Weare woman still suffering from Sandy's wrath
For the past decade, Lunt, who works directing traffic for road crews, has lived in a mobile home in South Weare. The three-bedroom unit is aged and needs work, Lunt said, but it's the place she calls home.
When Hurricane Sandy came through in late October, Lunt spent most of the day out flagging traffic for Public Service of New Hampshire as crews struggled to keep up with downed lines. When she got home that night close to 10 p.m., she had just walked out of her bedroom when she heard what sounded like a freight train.
"The next thing I knew, a tree came crashing through my house," she said.
A massive pine crushed the back end of the mobile home, but luckily, Lunt said, no one was hurt.
"The Red Cross came and gave me money for clothes and food," she said, "but my home was not insured. Old mobile homes like mine are hard to insure anyway."
Lunt began looking for help and realized that the tree that had fallen on her home came from town conservation land. She reached out to Town Administrator Naomi Bolton to see if the town's insurance would cover the damage.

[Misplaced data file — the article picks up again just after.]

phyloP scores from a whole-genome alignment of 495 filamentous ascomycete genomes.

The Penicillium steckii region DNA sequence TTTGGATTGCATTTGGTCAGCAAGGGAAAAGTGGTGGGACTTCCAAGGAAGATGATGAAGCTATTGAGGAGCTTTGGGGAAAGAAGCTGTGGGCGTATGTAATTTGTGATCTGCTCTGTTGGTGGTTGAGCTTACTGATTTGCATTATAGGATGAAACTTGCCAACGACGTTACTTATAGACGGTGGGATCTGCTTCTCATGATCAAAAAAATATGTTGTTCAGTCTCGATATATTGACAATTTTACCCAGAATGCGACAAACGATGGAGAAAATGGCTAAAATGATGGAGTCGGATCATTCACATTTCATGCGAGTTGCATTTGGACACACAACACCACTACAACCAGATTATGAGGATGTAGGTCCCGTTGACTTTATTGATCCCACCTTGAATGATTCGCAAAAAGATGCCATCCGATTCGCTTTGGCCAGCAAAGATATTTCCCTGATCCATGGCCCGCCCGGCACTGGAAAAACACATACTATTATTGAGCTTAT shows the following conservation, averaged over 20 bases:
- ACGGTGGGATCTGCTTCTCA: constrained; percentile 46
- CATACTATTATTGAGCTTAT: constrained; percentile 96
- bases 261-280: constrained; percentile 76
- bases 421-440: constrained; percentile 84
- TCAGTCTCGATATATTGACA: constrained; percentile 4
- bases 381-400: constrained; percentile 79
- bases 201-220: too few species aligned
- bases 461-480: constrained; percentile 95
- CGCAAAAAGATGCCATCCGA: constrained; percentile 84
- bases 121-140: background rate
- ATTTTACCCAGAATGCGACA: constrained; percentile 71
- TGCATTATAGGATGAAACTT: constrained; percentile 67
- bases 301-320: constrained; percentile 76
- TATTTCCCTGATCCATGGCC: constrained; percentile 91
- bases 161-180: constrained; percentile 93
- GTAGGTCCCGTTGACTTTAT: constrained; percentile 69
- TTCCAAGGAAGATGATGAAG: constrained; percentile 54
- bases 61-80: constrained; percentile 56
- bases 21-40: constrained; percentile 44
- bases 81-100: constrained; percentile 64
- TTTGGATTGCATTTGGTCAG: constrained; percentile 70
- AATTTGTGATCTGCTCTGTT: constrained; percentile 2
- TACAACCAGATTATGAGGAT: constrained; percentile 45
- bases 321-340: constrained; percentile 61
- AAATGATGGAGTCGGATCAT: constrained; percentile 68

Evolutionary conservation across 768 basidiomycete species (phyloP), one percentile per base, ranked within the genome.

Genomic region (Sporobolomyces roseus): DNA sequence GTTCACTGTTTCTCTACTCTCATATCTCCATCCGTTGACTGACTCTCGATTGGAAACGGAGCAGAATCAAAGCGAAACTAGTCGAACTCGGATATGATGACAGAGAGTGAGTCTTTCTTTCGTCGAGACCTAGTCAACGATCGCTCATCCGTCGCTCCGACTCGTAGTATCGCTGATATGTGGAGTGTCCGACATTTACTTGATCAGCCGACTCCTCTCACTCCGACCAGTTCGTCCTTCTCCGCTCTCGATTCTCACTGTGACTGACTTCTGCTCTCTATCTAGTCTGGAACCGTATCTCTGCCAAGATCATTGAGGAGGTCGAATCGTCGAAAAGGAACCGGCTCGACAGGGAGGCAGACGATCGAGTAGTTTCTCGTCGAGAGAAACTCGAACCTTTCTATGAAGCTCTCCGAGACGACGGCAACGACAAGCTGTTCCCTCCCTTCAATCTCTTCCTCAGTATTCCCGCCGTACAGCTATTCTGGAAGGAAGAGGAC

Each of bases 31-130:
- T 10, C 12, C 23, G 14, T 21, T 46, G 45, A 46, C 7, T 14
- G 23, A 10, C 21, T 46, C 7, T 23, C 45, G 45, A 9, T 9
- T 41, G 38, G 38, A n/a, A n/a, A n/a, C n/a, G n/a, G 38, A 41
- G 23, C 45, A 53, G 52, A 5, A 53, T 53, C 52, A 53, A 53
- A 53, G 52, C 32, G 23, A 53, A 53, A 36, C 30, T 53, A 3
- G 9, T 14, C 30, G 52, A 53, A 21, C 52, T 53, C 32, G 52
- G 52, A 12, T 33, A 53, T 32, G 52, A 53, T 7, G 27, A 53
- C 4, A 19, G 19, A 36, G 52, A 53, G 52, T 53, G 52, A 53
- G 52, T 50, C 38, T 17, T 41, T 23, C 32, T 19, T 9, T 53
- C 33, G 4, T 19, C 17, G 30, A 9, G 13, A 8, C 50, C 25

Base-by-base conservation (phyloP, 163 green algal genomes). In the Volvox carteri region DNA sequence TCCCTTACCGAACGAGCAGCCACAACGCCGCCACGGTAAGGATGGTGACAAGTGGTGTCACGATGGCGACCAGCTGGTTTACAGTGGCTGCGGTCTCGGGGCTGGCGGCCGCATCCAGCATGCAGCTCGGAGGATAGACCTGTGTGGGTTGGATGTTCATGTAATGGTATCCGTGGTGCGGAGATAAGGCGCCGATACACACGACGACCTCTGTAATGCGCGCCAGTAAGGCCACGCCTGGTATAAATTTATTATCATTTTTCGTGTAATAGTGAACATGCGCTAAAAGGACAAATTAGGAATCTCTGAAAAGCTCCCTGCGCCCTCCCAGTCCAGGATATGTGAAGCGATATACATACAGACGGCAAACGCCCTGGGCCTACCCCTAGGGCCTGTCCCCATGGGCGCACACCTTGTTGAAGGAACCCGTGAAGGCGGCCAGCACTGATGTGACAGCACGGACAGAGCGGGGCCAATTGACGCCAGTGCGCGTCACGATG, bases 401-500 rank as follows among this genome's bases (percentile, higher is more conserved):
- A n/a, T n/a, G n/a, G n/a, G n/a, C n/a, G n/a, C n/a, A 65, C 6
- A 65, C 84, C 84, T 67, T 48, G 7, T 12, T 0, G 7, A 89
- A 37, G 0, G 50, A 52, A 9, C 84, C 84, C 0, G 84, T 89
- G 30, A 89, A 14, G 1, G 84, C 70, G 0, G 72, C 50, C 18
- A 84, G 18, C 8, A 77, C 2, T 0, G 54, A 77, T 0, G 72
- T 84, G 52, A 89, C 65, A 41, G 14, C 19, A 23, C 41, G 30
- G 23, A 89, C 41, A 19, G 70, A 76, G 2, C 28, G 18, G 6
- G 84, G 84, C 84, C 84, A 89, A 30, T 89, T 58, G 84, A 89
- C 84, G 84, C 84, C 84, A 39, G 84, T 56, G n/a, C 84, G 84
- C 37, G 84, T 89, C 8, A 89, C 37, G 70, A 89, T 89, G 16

Bolton said photographs were taken of the damage and sent to the town's insurance carrier, Primex, but because it was an otherwise healthy tree that had been uprooted due to the storm, insurance wouldn't cover the damage.
"If it had been a dead tree that we knew about and failed to take down, insurance probably would have covered it," said Bolton. "But this was an act of nature."
The town's building inspector condemned the mobile home because it's not safe for anyone to live in the structure, and Lunt has been staying with relatives, but she's finding herself with few options.
She can't afford to take the old mobile home out and install a new one.
She is seeking help through disaster relief funds from the Department of Homeland Security, but thus far she doesn't know if any help is on the way.
"All I want is to go home," said Lunt.
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Nancy Bean Foster may be reached at firstname.lastname@example.org.
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